technology and education

I am highly sympathetic to the argument advanced by "The Dumbest Generation", mentioned in the Wall Street Journal
Adults are so busy imagining the ways that technology can improve classroom learning or improve the public debate that they've blinded themselves to the collective dumbing down that is actually taking place. The kids are using their technological advantage to immerse themselves in a trivial, solipsistic, distracting online world at the expense of more enriching activities – like opening a book or writing complete sentences.

Mr. Bauerlein presents a wealth of data to show that young people, with the aid of digital media, are intensely focusing on themselves, their peers and the present moment. YouTube and MySpace, he says, are revealingly named: These and other top Web destinations are "peer to peer" environments in the sense that their juvenile users have populated them with predictably juvenile content. The sites where students spend most of their time "harden adolescent styles and thoughts, amplifying the discourse of the lunchroom and keg party, not spreading the works of the Old Masters."
Technology is not an unqualified good. A good conservative ought put their foot down and say something about this, eh?


Ol' Blue said...

Polls say that about 2/3 of American parents think schools are 1) better and 2) harder now than when they themselves were growing up. If the youngins are dumb, they're sure taking the older generation along for a ride.

I like reading books, don't get me wrong, but I wonder what sort of foot stomping you have in mind.

Zachary said...

I guess I'd argue a poll does not reveal anything about reality.

I'm under the impression that there is a large body of research that demonstrates educational performance in the U.S. has declined in the past 60 years. My own anecdotal evidence tends to confirm this, as I've had numerous professors and other academics tell me that as the years have gone by, their students can handle less and less material, that they read less and less, etc. (I'm included in this group of students btw) And this makes sense if you think about all the distractions we have now a days (XBOX, IPODS, etc.)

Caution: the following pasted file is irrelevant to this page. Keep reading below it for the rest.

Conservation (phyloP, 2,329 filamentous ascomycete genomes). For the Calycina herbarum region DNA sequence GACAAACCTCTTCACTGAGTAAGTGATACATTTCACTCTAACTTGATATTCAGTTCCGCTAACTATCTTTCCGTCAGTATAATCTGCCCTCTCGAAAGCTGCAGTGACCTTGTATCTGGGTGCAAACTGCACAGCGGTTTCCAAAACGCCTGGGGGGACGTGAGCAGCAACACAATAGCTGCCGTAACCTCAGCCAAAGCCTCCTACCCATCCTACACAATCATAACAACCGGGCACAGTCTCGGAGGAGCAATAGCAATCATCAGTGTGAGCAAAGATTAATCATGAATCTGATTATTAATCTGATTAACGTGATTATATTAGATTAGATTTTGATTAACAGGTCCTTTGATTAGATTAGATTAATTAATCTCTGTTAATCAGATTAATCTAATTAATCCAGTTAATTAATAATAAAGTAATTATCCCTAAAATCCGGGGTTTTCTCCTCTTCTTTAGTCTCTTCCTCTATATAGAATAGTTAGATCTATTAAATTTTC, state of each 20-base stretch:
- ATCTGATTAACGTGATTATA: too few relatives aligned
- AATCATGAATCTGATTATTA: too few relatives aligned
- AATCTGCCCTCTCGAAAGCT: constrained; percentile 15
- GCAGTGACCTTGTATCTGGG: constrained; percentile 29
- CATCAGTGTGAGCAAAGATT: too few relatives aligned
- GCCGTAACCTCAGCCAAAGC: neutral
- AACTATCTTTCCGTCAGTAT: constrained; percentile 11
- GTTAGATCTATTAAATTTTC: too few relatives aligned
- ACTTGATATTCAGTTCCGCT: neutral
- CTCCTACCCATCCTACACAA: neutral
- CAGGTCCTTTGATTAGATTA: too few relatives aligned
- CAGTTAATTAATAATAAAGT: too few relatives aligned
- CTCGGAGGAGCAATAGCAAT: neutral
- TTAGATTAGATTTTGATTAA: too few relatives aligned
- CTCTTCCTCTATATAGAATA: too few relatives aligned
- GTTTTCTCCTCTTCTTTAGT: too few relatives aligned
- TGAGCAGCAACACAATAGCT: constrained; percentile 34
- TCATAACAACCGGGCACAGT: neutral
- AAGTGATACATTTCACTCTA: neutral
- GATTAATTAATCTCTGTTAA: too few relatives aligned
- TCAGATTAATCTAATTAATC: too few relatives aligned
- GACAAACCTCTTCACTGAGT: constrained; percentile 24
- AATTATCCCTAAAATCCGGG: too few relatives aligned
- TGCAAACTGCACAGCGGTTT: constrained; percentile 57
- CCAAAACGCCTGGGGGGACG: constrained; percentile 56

By stomping our feet, I mean warning people of the dangers of giving up on some of the traditional ways of educating people; and also noting that as we replace dinner conversation with online video gaming, we risk losing certain valuable things.

Even though I think we ought to do these things, I don't think they will be effective, human nature being the way it is.

Anonymous said...

I feel like much of this article is blaming the schools for using technology in the classroom to dumb down our youth. But what about the technologies that have a positive influence on student learning. To my knowledge, MySpace isn’t a subject taught in school. However, there are technologies that are being used in the classroom that, if you effectively, can increase student learning. What about the projection systems that allow teachers to display information and the students interact during a lesson? What about the ability of the internet to allow a teacher to present a virtual field trip to a place half a world away? There are numerous technologies that can be used in the classroom to enhance student learning, but it is how the teacher uses them that will make all of the difference. This is why it is important for us to ensure teachers are getting proper training in the uses of these technologies.
I also feel that we are putting a lot of the blame on the schools here, but where does parent responsibility come in? Ultimately, when the kids come home from school, it is the parents’ or caregivers’ responsibility to regulate the use of technology

Zachary said...

Hi Lisa,

Thanks for your comments!

I think you are largely right in pointing out that there can be great benefits to technology, used properly, in the classroom. I think the author of both the book referenced and the article in the WSJ would agree with you.

I think what they are worried about is the use of technology for technology's sake. That is, they are worried about using technology when it is clearly not needed, or at the expense of something elementary - like exposure to books, writing and basic arithmetic.

Perhaps the author does speak too broadly about educators; but I think he is trying to supply a warning - perhaps he goes a bit too far. His book is an indictment of sorts, but I don't think he means to say everyone is guilty - only some.

Then again, I'm not sure as I haven't read his book.

Do you think there are any risks associated with implementing technology in the classroom? If so, what are they?